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Independent Language Learning

Building on Experience, Seeking New Perspectives

Edited by Bruce Morrison

Publication Year: 2011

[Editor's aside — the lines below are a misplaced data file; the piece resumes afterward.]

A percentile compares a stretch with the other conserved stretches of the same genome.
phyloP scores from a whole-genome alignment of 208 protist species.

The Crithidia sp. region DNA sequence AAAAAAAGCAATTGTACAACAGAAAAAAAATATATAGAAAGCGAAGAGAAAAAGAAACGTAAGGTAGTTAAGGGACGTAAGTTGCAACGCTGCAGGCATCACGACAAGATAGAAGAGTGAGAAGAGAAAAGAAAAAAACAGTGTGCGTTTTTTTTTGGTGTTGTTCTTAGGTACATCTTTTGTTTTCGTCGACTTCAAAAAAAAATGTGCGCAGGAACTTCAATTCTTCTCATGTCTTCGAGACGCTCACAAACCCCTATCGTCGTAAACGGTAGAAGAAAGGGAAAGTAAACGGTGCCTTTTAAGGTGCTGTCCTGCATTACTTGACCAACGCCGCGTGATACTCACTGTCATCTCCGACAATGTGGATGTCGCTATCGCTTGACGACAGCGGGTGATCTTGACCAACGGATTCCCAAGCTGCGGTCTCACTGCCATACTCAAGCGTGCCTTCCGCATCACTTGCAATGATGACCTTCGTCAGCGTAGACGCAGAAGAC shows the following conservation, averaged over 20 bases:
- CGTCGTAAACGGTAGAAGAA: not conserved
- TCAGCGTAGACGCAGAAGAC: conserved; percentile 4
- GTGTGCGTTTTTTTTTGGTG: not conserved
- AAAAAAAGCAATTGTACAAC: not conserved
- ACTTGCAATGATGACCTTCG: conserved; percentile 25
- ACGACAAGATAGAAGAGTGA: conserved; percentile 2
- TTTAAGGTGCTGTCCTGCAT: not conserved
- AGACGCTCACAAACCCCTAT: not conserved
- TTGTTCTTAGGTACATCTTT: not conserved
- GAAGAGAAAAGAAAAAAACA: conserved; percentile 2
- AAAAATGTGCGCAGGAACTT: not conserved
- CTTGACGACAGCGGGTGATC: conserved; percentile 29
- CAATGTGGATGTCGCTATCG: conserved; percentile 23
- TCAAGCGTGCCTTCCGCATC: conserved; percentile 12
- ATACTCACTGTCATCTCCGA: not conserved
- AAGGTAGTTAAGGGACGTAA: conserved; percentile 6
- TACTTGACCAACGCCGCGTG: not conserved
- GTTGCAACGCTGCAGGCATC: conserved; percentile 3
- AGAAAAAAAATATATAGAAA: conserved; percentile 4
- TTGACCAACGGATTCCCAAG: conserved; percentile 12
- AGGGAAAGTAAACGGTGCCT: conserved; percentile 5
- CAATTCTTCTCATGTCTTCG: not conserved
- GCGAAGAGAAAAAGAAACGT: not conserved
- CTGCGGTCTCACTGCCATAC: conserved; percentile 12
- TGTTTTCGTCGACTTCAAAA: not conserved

Independent learning is not a new concept for language educators but while teachers, curriculum designers and policy makers have embraced it as underpinning modern notions of education, it remains a dynamic and vibrant field for researchers and academics who aim to broaden its scope and deepen our understanding of how it may be applied most effectively both inside and outside the classroom. The book’s authors use their experience of applying the concepts related to independent learning in various geographical, cultural and pedagogical tertiary level learning contexts to present new perspectives on how independent learning can inform and support policy, teaching methodology, curriculum development and the nurturing of successful learners. While the first section of the book provides a view of the field from three broad curriculum development viewpoints, the remaining chapters primarily focus on the experience of learners, teachers and curriculum developers in applying principles of learner autonomy, self-regulation and self-direction with various types of learner – each with their own identities, motivations, expectations and goals. These learner and teacher stories provide insights that are important for an understanding of some of the impacts an independent learning approach to language learning have on learners in various educational contexts. This book will be of value to pre-service and in-service teachers, curriculum developers and teacher educators working in diverse educational contexts in more fully appreciating the contribution an independent learning focus can make to successful learning.